India uses the “tribal invasion” argument to justify its military invasion of Kashmir. It tells the world that it had to do so to save the people of Kashmir from the “external enemy”. In order to hide its expansionist and belligerent Kashmir policy, India has employed unimaginable Machiavellian scheming to make the world believe an absolute charade. According to the official Indian accounts, Maharaja Hari Singh fled from Srinagar on October 26, 1947, reaching Jammu later the same day, where he met V. P. Menon, representative of Indian Prime Minister Jawaharlal Nehru, and signed the Instrument of Accession. And India militarily intervened in Kashmir at 9:00 AM on October 27, 1947.
But this argument falls flat when confronted with facts and corroborative evidence. “The absence of a completed Instrument of Accession that evening of 26 October was pointed to”, says Alistair Lamb in his book Birth of a Tragedy: Kashmir 1947, “by Mountbatten himself when Ian Stephens of The Statesman (Calcutta) newspaper came to dine with the Governor- General and Lady Mountbatten. Mountbatten said, “The Maharaja’s formal accession to India was being finalised”, in other words that it was still an incomplete process. The Indian troops, however, were going in to Kashmir come what may.” Lamb further adds, “Menon related that he did indeed go up to Jammu that afternoon (26 October), accompanied by Mahajan (then Prime Minister of Jammu and Kashmir), and that he persuaded to Maharaja to sign what was needed. Mahajan has denied that part of this story in which it is claimed that he went to Jammu with Menon that day. It is now clear beyond a shadow of a doubt, on the basis of a wide range of sources including Nehru’s own correspondence and the records of the British High Commission in New Delhi, that Menon, too, did not go to Jammu on 26 October.” The research in this regard explicitly dismantles the Indian version and proves that India sent its troops to Kashmir without any legitimacy to intervene in the internal matters of the state of Jammu and Kashmir.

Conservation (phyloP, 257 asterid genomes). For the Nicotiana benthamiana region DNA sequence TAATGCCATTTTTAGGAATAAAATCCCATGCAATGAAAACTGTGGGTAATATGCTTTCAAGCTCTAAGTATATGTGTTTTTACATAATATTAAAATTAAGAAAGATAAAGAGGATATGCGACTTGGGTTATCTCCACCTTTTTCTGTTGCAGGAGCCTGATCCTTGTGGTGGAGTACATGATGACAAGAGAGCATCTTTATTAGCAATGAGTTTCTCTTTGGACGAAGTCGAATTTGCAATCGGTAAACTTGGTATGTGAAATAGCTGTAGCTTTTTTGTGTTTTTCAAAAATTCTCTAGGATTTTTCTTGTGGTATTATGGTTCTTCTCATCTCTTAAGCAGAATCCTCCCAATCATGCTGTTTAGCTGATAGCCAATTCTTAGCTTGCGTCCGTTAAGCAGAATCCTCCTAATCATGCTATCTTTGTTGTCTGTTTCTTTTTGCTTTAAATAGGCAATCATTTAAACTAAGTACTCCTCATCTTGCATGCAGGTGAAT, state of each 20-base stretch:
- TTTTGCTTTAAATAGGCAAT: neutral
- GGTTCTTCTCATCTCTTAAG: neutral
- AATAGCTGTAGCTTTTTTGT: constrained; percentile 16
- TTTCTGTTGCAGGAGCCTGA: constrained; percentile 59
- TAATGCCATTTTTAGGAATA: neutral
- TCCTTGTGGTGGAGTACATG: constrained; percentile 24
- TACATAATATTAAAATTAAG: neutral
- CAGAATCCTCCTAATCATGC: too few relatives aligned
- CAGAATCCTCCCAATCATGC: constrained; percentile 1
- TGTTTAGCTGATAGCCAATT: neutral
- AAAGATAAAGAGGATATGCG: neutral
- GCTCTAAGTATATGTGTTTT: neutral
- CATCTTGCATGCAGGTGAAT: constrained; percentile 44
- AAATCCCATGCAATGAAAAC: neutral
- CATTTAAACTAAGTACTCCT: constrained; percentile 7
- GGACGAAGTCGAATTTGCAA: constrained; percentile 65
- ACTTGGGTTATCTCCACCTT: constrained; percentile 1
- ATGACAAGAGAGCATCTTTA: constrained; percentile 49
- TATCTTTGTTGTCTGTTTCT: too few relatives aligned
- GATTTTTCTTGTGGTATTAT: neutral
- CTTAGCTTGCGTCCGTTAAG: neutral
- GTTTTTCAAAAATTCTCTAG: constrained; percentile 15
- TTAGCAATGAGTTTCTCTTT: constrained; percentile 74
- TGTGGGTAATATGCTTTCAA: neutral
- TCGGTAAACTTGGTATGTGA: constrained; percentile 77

Not that it matters to Kashmiris whether the Maharaja did sign the document—if it ever was signed at all—as they had already rebelled against the despot and rejected his oppressive rule, and he had no legitimacy to represent the peoples of Kashmir or make any decision regarding their political future. But the critical point to be highlighted here is that India invaded Kashmir not because it wanted to protect Kashmiris from the “tribal invasion”—as it has made the world believe—but with the sole malicious objective of occupying Kashmir against the political aspirations of the natives. This is further reinforced by the fact that Indian forces were present in Kashmir well before October 27, 1947 in the form of the Patiala Regiment that had become an official part of the Army of the Indian Union after the State of Patiala’s accession to India on May 5, 1947. These Indian forces were sent to Kashmir in the first two weeks of October and they had occupied the Srinagar Airfield by October 17, at least five days before the arrival of tribal men from the North West Frontier Province. Alistair Lamb, in his other book Kashmir: A Disputed Legacy mentions that “the Indian troops arriving at Srinagar airport on 27 October 1947 found other Indian troops, in the shape of the Patiala men, already established there and elsewhere in the State. The Patiala forces had arrived, it seems, on about 17 October 1947, that is to say before the tribal crossing of the bridge at Domel on 22 October.” These important developments, which have been deliberately extracted from the chain of events, knock down the fairy-tale chronology surrounding the accession that is presented by India. Hence, it can be said with certainty that India didn’t come to Kashmir to quell “external aggression”. It came as the aggressor.